Empowering the Next Generation
I am often so impressed with the amount of energy the staff and faculty members at NU invest in developing leaders. Every week, leadership sessions are conducted by teams from Student Development, Campus Ministries, classes such as UCor, and others. Most would agree, we need influential, Jesus-loving leaders to navigate our changing culture.
Recently, I was privileged to sit in a leadership session with our Campus Pastor, Christian Dawson, and Ministry Assistant, Megan Netherton. The course is specifically designed to develop leadership skills in our on-campus ministry students. If I can brag for a moment, I think we have some of the best-trained staff and faculty you could find on any campus. In this particular session, what most impressed me was not the material, even though it was excellent. Rather, I was impressed that these students were being challenged to lead right now, at a young age. For emerging leaders, college is a wonderful place to exercise leadership gifts and implement what they are learning in real-time. It is a great place to see what success looks like, and to learn how to work through challenges.
One of my favorite books right now is called Growing Young by Kara Powell, Jake Mulder, and Brad Griffin. A fundamental principle introduced in the book is called "Key Chain leadership". Essentially, Key Chain leadership is about entrusting and empowering all generations, including students and emerging adults, with the “keys” to the organization. Simply, it is the empowering spirit put forward by organizational leaders to give authority to the next generation.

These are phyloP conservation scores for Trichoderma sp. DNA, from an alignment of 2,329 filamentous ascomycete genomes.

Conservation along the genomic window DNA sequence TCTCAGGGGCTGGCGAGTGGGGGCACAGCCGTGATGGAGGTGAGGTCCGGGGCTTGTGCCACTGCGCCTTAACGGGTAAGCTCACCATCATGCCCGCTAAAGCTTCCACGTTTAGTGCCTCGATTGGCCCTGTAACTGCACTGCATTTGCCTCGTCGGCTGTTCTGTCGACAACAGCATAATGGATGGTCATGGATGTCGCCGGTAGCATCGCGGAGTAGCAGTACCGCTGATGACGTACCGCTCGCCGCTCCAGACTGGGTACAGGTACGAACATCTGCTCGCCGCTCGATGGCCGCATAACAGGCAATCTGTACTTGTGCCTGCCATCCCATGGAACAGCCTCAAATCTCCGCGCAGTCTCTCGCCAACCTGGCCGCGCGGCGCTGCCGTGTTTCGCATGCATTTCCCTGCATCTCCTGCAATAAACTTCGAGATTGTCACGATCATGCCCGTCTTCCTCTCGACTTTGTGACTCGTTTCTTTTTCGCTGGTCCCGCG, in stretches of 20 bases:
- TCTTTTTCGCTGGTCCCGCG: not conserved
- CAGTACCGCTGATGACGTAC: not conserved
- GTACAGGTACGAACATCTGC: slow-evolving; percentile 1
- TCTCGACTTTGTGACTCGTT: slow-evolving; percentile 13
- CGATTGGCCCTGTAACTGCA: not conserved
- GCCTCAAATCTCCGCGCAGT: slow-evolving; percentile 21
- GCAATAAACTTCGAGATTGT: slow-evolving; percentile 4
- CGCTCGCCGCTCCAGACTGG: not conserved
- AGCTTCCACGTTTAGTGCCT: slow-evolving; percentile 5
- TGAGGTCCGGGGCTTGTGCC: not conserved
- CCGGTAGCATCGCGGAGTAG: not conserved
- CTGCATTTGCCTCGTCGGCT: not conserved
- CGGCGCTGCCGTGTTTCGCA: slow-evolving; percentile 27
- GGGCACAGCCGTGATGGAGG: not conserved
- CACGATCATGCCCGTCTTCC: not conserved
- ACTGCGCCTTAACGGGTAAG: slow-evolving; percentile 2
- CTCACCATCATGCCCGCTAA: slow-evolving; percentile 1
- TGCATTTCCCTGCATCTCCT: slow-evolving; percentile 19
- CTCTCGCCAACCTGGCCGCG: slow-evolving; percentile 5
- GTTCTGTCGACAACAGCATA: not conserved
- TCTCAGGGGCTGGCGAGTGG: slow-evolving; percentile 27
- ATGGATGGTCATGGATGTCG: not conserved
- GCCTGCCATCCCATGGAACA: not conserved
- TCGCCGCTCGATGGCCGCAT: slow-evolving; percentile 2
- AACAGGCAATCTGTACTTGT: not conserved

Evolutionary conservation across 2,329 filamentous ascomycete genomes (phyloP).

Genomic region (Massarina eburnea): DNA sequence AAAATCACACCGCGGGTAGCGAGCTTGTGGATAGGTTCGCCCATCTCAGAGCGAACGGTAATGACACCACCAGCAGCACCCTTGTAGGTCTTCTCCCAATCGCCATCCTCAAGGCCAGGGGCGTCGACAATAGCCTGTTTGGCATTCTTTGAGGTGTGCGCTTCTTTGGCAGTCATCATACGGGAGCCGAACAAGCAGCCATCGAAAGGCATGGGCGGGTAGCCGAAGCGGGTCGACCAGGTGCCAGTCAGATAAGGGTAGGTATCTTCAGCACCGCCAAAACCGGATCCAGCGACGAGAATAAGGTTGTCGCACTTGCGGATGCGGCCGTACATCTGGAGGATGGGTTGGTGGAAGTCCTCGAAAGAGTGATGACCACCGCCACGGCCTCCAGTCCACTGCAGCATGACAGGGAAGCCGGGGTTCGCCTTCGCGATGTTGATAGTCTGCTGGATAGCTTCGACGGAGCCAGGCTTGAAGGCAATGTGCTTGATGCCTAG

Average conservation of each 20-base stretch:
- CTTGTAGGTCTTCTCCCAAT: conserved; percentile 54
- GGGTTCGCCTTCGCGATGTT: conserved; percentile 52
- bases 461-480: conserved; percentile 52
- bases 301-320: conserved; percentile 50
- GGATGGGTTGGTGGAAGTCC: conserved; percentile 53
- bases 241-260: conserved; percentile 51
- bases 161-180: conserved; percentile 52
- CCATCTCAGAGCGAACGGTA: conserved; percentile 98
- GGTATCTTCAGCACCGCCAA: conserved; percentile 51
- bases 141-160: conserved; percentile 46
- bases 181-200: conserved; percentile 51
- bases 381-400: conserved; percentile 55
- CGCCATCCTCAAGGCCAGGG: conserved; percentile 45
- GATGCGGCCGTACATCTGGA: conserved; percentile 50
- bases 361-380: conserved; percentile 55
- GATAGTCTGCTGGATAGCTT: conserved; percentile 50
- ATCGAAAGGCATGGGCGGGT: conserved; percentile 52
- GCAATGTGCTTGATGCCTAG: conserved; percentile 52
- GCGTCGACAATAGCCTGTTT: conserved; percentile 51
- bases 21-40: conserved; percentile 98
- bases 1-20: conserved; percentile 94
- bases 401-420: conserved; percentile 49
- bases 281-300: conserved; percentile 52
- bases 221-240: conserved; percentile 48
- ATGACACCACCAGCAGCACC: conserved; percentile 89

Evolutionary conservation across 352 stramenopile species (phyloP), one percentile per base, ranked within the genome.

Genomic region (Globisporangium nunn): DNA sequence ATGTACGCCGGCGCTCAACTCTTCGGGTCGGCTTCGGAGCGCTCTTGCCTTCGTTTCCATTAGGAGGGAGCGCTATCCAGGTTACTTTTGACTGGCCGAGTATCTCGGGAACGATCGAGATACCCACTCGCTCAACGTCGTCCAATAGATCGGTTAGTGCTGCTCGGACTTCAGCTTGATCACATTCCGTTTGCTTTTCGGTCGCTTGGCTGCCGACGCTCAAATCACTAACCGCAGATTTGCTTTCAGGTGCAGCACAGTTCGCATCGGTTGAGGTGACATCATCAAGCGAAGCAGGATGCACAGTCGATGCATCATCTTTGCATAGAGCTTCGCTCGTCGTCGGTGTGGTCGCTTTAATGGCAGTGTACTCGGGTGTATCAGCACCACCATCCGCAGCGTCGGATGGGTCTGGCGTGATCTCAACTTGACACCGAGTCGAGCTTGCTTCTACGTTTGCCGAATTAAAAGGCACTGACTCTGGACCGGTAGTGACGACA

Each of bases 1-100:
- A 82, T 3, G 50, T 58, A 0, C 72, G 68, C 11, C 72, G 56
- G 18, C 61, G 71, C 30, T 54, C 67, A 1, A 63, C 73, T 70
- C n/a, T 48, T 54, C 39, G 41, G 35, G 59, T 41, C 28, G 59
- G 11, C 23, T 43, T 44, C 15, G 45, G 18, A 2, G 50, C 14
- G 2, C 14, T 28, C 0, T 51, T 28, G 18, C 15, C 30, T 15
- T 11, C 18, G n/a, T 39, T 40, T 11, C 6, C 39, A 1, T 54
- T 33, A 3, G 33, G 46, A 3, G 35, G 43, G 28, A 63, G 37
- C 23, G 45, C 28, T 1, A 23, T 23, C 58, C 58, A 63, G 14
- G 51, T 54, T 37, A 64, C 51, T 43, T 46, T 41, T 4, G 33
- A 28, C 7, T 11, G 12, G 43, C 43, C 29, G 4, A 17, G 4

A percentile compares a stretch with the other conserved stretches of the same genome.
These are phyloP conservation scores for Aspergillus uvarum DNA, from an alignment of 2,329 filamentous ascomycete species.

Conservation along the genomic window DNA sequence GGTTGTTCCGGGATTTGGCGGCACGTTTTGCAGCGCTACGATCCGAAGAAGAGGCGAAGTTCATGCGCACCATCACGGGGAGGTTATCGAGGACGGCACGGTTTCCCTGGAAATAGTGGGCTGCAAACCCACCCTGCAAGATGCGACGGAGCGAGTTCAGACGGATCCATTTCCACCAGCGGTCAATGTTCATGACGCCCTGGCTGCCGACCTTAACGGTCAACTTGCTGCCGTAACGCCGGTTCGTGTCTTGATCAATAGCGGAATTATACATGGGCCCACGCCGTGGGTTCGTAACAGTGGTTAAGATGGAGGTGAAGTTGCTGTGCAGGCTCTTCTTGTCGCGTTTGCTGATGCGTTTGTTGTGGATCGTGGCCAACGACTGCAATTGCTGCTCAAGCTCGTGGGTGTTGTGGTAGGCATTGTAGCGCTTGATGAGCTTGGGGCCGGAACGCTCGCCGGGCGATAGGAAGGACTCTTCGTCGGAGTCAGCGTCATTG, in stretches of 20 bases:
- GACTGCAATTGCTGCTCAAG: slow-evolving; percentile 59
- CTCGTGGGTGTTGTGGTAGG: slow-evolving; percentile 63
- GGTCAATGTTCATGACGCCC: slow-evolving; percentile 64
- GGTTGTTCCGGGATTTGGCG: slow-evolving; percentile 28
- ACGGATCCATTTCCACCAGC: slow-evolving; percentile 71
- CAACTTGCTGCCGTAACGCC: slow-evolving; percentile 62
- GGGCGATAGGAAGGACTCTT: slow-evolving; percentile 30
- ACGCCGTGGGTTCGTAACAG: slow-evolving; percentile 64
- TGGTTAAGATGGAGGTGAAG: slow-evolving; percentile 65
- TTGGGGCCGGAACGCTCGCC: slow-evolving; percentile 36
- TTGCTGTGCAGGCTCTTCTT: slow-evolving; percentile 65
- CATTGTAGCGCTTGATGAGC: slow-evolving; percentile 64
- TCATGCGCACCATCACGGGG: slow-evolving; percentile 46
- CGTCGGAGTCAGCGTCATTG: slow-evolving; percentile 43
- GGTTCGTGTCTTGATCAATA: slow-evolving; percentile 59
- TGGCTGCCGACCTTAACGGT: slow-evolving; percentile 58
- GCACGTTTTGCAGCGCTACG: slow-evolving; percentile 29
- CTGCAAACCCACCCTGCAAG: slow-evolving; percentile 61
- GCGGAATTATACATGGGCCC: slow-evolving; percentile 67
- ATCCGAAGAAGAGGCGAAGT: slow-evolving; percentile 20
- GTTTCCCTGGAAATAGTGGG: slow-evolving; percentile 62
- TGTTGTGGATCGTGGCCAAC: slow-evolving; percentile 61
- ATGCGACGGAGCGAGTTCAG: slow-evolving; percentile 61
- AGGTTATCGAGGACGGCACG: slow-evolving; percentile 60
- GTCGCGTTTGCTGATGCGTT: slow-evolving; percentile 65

Paul was an empowering leader who knew how to encourage the emerging generation. Paul said to Timothy, “And the things you have heard me say in the presence of many witnesses entrust to reliable people who will also be qualified to teach others” (2 Timothy 2:2). If we lead like Paul in our churches and ministry settings, the gospel of Jesus Christ will have compounding potential to reach thousands, just as it did in the early church.
Two simple practices for empowering leaders comes to my mind from Paul’s letter to Timothy. First, mature leaders must take the first step in trusting emerging leaders. For a seasoned leader, developing this kind of trust takes a great deal of faith in the younger generation. The fear is that a new leader might “mess it up”. The truth is, life is messy, and so is trust, but a mature leader must be able to handle the mess. Just as the mature leader needs to take initiative, it is also crucial for a young leader to be a reliable person. Perhaps you are a young leader wondering why leadership opportunities have not come your way. Or, as a recent young leader asked me, “The opportunities I used to get are not happening anymore; do you know why?" A good place to start is asking the question, "Am I a reliable person?" Perhaps something you posted recently was not well received. Or maybe you engaged in an activity you thought no one would know about. I have learned that secrets are fuel for public gossip. Secrets are almost always made known (Luke 8:17).
Lord, give us fresh, creative, and new ideas to help us empower people into leadership. Give us trust in our relationships as they are the foundation for good mentoring relationships. May we never lose our calling to be a disciple and to build disciples for your Kingdom. Amen.